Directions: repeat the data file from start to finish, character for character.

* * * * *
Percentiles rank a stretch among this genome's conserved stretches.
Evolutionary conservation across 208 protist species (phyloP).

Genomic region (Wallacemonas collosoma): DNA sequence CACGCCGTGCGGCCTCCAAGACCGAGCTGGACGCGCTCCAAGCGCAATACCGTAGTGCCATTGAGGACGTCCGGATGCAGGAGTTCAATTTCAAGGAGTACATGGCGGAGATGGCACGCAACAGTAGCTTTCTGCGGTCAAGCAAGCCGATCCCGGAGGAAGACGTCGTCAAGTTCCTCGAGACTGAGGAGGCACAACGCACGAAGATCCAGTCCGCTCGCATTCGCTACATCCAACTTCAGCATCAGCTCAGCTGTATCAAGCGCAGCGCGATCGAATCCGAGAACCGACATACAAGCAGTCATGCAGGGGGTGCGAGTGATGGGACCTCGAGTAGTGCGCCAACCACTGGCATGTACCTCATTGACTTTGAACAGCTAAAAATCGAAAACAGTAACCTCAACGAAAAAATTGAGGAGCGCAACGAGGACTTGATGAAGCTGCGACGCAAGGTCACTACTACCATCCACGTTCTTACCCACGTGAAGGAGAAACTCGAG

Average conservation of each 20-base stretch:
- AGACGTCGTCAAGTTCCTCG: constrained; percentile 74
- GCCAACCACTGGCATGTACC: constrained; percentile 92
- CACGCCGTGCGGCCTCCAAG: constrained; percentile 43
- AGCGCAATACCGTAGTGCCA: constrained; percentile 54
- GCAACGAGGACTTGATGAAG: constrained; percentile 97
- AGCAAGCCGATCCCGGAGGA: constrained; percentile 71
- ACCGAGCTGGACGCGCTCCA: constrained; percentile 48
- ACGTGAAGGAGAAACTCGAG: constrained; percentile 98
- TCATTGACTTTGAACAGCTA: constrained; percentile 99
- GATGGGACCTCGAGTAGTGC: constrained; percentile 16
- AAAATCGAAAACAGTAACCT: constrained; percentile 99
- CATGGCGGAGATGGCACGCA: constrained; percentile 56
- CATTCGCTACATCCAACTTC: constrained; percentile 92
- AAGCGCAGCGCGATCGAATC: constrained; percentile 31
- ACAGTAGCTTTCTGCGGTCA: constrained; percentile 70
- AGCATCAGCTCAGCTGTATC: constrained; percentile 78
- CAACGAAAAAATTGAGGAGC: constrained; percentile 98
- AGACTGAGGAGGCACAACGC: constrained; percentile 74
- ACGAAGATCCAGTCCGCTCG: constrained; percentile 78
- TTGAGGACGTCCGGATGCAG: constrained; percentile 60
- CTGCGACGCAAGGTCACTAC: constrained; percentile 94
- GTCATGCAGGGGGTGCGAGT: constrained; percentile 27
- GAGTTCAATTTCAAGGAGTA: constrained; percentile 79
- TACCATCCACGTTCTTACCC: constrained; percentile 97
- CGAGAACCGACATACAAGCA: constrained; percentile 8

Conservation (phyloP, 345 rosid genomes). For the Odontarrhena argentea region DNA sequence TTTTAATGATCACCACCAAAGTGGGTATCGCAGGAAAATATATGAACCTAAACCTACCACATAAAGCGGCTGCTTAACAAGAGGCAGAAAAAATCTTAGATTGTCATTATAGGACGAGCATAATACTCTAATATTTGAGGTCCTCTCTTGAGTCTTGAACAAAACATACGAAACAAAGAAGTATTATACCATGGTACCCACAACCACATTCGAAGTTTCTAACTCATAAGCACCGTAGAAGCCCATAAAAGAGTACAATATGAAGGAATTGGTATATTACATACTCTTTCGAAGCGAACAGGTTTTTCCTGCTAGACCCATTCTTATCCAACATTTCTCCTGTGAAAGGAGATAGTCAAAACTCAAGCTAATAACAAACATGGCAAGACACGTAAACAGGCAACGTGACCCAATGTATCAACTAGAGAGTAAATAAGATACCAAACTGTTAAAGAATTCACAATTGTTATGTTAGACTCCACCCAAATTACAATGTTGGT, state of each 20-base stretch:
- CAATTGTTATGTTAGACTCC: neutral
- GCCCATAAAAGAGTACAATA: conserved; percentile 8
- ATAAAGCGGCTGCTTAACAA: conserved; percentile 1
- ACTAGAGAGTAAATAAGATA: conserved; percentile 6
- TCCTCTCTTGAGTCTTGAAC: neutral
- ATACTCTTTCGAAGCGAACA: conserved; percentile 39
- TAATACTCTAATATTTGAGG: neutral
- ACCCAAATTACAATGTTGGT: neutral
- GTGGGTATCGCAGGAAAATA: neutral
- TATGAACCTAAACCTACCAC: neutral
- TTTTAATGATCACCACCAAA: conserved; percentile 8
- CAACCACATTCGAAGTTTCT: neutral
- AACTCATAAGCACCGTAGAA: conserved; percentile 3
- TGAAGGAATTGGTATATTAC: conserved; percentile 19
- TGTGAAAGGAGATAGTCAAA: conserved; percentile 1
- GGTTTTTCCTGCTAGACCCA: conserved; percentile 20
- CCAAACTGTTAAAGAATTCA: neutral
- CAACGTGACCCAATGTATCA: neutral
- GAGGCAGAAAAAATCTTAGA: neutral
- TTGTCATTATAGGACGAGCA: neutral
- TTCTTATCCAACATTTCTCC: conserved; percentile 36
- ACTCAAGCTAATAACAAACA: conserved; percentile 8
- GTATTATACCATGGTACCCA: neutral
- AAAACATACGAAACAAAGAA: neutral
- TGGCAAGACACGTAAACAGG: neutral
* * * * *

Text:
Percentiles rank a stretch among this genome's conserved stretches.
Evolutionary conservation across 208 protist species (phyloP).

Genomic region (Wallacemonas collosoma): DNA sequence CACGCCGTGCGGCCTCCAAGACCGAGCTGGACGCGCTCCAAGCGCAATACCGTAGTGCCATTGAGGACGTCCGGATGCAGGAGTTCAATTTCAAGGAGTACATGGCGGAGATGGCACGCAACAGTAGCTTTCTGCGGTCAAGCAAGCCGATCCCGGAGGAAGACGTCGTCAAGTTCCTCGAGACTGAGGAGGCACAACGCACGAAGATCCAGTCCGCTCGCATTCGCTACATCCAACTTCAGCATCAGCTCAGCTGTATCAAGCGCAGCGCGATCGAATCCGAGAACCGACATACAAGCAGTCATGCAGGGGGTGCGAGTGATGGGACCTCGAGTAGTGCGCCAACCACTGGCATGTACCTCATTGACTTTGAACAGCTAAAAATCGAAAACAGTAACCTCAACGAAAAAATTGAGGAGCGCAACGAGGACTTGATGAAGCTGCGACGCAAGGTCACTACTACCATCCACGTTCTTACCCACGTGAAGGAGAAACTCGAG

Average conservation of each 20-base stretch:
- AGACGTCGTCAAGTTCCTCG: constrained; percentile 74
- GCCAACCACTGGCATGTACC: constrained; percentile 92
- CACGCCGTGCGGCCTCCAAG: constrained; percentile 43
- AGCGCAATACCGTAGTGCCA: constrained; percentile 54
- GCAACGAGGACTTGATGAAG: constrained; percentile 97
- AGCAAGCCGATCCCGGAGGA: constrained; percentile 71
- ACCGAGCTGGACGCGCTCCA: constrained; percentile 48
- ACGTGAAGGAGAAACTCGAG: constrained; percentile 98
- TCATTGACTTTGAACAGCTA: constrained; percentile 99
- GATGGGACCTCGAGTAGTGC: constrained; percentile 16
- AAAATCGAAAACAGTAACCT: constrained; percentile 99
- CATGGCGGAGATGGCACGCA: constrained; percentile 56
- CATTCGCTACATCCAACTTC: constrained; percentile 92
- AAGCGCAGCGCGATCGAATC: constrained; percentile 31
- ACAGTAGCTTTCTGCGGTCA: constrained; percentile 70
- AGCATCAGCTCAGCTGTATC: constrained; percentile 78
- CAACGAAAAAATTGAGGAGC: constrained; percentile 98
- AGACTGAGGAGGCACAACGC: constrained; percentile 74
- ACGAAGATCCAGTCCGCTCG: constrained; percentile 78
- TTGAGGACGTCCGGATGCAG: constrained; percentile 60
- CTGCGACGCAAGGTCACTAC: constrained; percentile 94
- GTCATGCAGGGGGTGCGAGT: constrained; percentile 27
- GAGTTCAATTTCAAGGAGTA: constrained; percentile 79
- TACCATCCACGTTCTTACCC: constrained; percentile 97
- CGAGAACCGACATACAAGCA: constrained; percentile 8

Conservation (phyloP, 345 rosid genomes). For the Odontarrhena argentea region DNA sequence TTTTAATGATCACCACCAAAGTGGGTATCGCAGGAAAATATATGAACCTAAACCTACCACATAAAGCGGCTGCTTAACAAGAGGCAGAAAAAATCTTAGATTGTCATTATAGGACGAGCATAATACTCTAATATTTGAGGTCCTCTCTTGAGTCTTGAACAAAACATACGAAACAAAGAAGTATTATACCATGGTACCCACAACCACATTCGAAGTTTCTAACTCATAAGCACCGTAGAAGCCCATAAAAGAGTACAATATGAAGGAATTGGTATATTACATACTCTTTCGAAGCGAACAGGTTTTTCCTGCTAGACCCATTCTTATCCAACATTTCTCCTGTGAAAGGAGATAGTCAAAACTCAAGCTAATAACAAACATGGCAAGACACGTAAACAGGCAACGTGACCCAATGTATCAACTAGAGAGTAAATAAGATACCAAACTGTTAAAGAATTCACAATTGTTATGTTAGACTCCACCCAAATTACAATGTTGGT, state of each 20-base stretch:
- CAATTGTTATGTTAGACTCC: neutral
- GCCCATAAAAGAGTACAATA: conserved; percentile 8
- ATAAAGCGGCTGCTTAACAA: conserved; percentile 1
- ACTAGAGAGTAAATAAGATA: conserved; percentile 6
- TCCTCTCTTGAGTCTTGAAC: neutral
- ATACTCTTTCGAAGCGAACA: conserved; percentile 39
- TAATACTCTAATATTTGAGG: neutral
- ACCCAAATTACAATGTTGGT: neutral
- GTGGGTATCGCAGGAAAATA: neutral
- TATGAACCTAAACCTACCAC: neutral
- TTTTAATGATCACCACCAAA: conserved; percentile 8
- CAACCACATTCGAAGTTTCT: neutral
- AACTCATAAGCACCGTAGAA: conserved; percentile 3
- TGAAGGAATTGGTATATTAC: conserved; percentile 19
- TGTGAAAGGAGATAGTCAAA: conserved; percentile 1
- GGTTTTTCCTGCTAGACCCA: conserved; percentile 20
- CCAAACTGTTAAAGAATTCA: neutral
- CAACGTGACCCAATGTATCA: neutral
- GAGGCAGAAAAAATCTTAGA: neutral
- TTGTCATTATAGGACGAGCA: neutral
- TTCTTATCCAACATTTCTCC: conserved; percentile 36
- ACTCAAGCTAATAACAAACA: conserved; percentile 8
- GTATTATACCATGGTACCCA: neutral
- AAAACATACGAAACAAAGAA: neutral
- TGGCAAGACACGTAAACAGG: neutral